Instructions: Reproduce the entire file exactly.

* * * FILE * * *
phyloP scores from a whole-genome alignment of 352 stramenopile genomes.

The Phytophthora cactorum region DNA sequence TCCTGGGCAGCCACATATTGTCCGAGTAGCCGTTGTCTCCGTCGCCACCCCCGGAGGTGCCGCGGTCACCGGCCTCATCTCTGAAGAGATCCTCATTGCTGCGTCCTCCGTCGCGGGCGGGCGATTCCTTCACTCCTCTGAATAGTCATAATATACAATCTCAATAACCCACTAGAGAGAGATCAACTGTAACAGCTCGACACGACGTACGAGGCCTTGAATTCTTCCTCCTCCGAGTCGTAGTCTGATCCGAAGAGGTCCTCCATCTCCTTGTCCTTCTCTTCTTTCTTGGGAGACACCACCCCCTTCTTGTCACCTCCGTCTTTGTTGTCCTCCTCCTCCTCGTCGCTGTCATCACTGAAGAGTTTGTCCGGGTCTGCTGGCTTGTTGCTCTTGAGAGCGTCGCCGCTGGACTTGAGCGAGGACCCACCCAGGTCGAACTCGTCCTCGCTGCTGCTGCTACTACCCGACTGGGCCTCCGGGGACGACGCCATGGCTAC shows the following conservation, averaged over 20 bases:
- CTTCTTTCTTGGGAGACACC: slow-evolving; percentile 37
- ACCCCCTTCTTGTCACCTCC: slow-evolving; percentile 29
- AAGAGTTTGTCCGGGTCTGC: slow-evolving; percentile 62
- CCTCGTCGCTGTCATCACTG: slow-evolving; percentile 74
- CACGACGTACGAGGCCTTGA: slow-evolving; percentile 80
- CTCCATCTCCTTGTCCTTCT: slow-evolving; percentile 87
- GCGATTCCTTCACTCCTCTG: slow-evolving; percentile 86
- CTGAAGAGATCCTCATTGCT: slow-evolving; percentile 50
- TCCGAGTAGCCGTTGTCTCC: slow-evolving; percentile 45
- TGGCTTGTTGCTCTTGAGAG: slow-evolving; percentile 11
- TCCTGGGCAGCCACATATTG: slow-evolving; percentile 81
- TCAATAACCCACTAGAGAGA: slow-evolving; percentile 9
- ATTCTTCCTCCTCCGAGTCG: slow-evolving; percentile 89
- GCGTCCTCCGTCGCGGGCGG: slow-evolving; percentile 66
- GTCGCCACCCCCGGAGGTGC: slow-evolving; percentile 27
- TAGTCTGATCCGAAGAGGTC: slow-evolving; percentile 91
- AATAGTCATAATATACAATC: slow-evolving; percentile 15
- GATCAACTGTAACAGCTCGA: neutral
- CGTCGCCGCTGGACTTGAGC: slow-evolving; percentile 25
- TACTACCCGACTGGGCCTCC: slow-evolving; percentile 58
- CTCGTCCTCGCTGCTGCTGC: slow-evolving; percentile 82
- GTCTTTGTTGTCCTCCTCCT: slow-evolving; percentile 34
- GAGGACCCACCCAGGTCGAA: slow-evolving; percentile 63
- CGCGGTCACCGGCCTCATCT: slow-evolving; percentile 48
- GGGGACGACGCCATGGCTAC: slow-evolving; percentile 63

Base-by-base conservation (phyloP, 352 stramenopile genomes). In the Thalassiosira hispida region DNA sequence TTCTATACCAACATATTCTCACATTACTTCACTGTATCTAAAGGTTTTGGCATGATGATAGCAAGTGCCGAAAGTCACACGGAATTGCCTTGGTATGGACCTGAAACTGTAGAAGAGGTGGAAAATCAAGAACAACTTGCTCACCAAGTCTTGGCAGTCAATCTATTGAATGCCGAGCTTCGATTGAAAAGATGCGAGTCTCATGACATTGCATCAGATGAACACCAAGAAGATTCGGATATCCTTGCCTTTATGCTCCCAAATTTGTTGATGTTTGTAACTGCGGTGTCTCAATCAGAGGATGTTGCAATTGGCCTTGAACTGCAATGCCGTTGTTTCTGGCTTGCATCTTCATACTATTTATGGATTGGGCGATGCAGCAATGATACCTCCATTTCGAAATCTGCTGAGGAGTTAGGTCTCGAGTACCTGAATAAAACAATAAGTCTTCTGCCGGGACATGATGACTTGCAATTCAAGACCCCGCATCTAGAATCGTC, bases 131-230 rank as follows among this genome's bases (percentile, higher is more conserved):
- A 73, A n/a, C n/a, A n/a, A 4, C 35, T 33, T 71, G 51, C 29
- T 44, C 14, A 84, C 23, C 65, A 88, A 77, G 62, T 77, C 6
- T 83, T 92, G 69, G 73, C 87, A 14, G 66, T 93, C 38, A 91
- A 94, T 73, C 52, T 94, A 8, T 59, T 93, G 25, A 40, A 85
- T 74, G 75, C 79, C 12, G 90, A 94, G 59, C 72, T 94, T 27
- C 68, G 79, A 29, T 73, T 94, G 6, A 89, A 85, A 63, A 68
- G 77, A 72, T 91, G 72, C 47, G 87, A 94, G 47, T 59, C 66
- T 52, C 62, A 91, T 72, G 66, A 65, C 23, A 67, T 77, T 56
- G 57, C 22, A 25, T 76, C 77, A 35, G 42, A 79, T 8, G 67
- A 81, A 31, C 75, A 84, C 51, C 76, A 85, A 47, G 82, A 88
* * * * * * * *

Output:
phyloP scores from a whole-genome alignment of 352 stramenopile genomes.

The Phytophthora cactorum region DNA sequence TCCTGGGCAGCCACATATTGTCCGAGTAGCCGTTGTCTCCGTCGCCACCCCCGGAGGTGCCGCGGTCACCGGCCTCATCTCTGAAGAGATCCTCATTGCTGCGTCCTCCGTCGCGGGCGGGCGATTCCTTCACTCCTCTGAATAGTCATAATATACAATCTCAATAACCCACTAGAGAGAGATCAACTGTAACAGCTCGACACGACGTACGAGGCCTTGAATTCTTCCTCCTCCGAGTCGTAGTCTGATCCGAAGAGGTCCTCCATCTCCTTGTCCTTCTCTTCTTTCTTGGGAGACACCACCCCCTTCTTGTCACCTCCGTCTTTGTTGTCCTCCTCCTCCTCGTCGCTGTCATCACTGAAGAGTTTGTCCGGGTCTGCTGGCTTGTTGCTCTTGAGAGCGTCGCCGCTGGACTTGAGCGAGGACCCACCCAGGTCGAACTCGTCCTCGCTGCTGCTGCTACTACCCGACTGGGCCTCCGGGGACGACGCCATGGCTAC shows the following conservation, averaged over 20 bases:
- CTTCTTTCTTGGGAGACACC: slow-evolving; percentile 37
- ACCCCCTTCTTGTCACCTCC: slow-evolving; percentile 29
- AAGAGTTTGTCCGGGTCTGC: slow-evolving; percentile 62
- CCTCGTCGCTGTCATCACTG: slow-evolving; percentile 74
- CACGACGTACGAGGCCTTGA: slow-evolving; percentile 80
- CTCCATCTCCTTGTCCTTCT: slow-evolving; percentile 87
- GCGATTCCTTCACTCCTCTG: slow-evolving; percentile 86
- CTGAAGAGATCCTCATTGCT: slow-evolving; percentile 50
- TCCGAGTAGCCGTTGTCTCC: slow-evolving; percentile 45
- TGGCTTGTTGCTCTTGAGAG: slow-evolving; percentile 11
- TCCTGGGCAGCCACATATTG: slow-evolving; percentile 81
- TCAATAACCCACTAGAGAGA: slow-evolving; percentile 9
- ATTCTTCCTCCTCCGAGTCG: slow-evolving; percentile 89
- GCGTCCTCCGTCGCGGGCGG: slow-evolving; percentile 66
- GTCGCCACCCCCGGAGGTGC: slow-evolving; percentile 27
- TAGTCTGATCCGAAGAGGTC: slow-evolving; percentile 91
- AATAGTCATAATATACAATC: slow-evolving; percentile 15
- GATCAACTGTAACAGCTCGA: neutral
- CGTCGCCGCTGGACTTGAGC: slow-evolving; percentile 25
- TACTACCCGACTGGGCCTCC: slow-evolving; percentile 58
- CTCGTCCTCGCTGCTGCTGC: slow-evolving; percentile 82
- GTCTTTGTTGTCCTCCTCCT: slow-evolving; percentile 34
- GAGGACCCACCCAGGTCGAA: slow-evolving; percentile 63
- CGCGGTCACCGGCCTCATCT: slow-evolving; percentile 48
- GGGGACGACGCCATGGCTAC: slow-evolving; percentile 63

Base-by-base conservation (phyloP, 352 stramenopile genomes). In the Thalassiosira hispida region DNA sequence TTCTATACCAACATATTCTCACATTACTTCACTGTATCTAAAGGTTTTGGCATGATGATAGCAAGTGCCGAAAGTCACACGGAATTGCCTTGGTATGGACCTGAAACTGTAGAAGAGGTGGAAAATCAAGAACAACTTGCTCACCAAGTCTTGGCAGTCAATCTATTGAATGCCGAGCTTCGATTGAAAAGATGCGAGTCTCATGACATTGCATCAGATGAACACCAAGAAGATTCGGATATCCTTGCCTTTATGCTCCCAAATTTGTTGATGTTTGTAACTGCGGTGTCTCAATCAGAGGATGTTGCAATTGGCCTTGAACTGCAATGCCGTTGTTTCTGGCTTGCATCTTCATACTATTTATGGATTGGGCGATGCAGCAATGATACCTCCATTTCGAAATCTGCTGAGGAGTTAGGTCTCGAGTACCTGAATAAAACAATAAGTCTTCTGCCGGGACATGATGACTTGCAATTCAAGACCCCGCATCTAGAATCGTC, bases 131-230 rank as follows among this genome's bases (percentile, higher is more conserved):
- A 73, A n/a, C n/a, A n/a, A 4, C 35, T 33, T 71, G 51, C 29
- T 44, C 14, A 84, C 23, C 65, A 88, A 77, G 62, T 77, C 6
- T 83, T 92, G 69, G 73, C 87, A 14, G 66, T 93, C 38, A 91
- A 94, T 73, C 52, T 94, A 8, T 59, T 93, G 25, A 40, A 85
- T 74, G 75, C 79, C 12, G 90, A 94, G 59, C 72, T 94, T 27
- C 68, G 79, A 29, T 73, T 94, G 6, A 89, A 85, A 63, A 68
- G 77, A 72, T 91, G 72, C 47, G 87, A 94, G 47, T 59, C 66
- T 52, C 62, A 91, T 72, G 66, A 65, C 23, A 67, T 77, T 56
- G 57, C 22, A 25, T 76, C 77, A 35, G 42, A 79, T 8, G 67
- A 81, A 31, C 75, A 84, C 51, C 76, A 85, A 47, G 82, A 88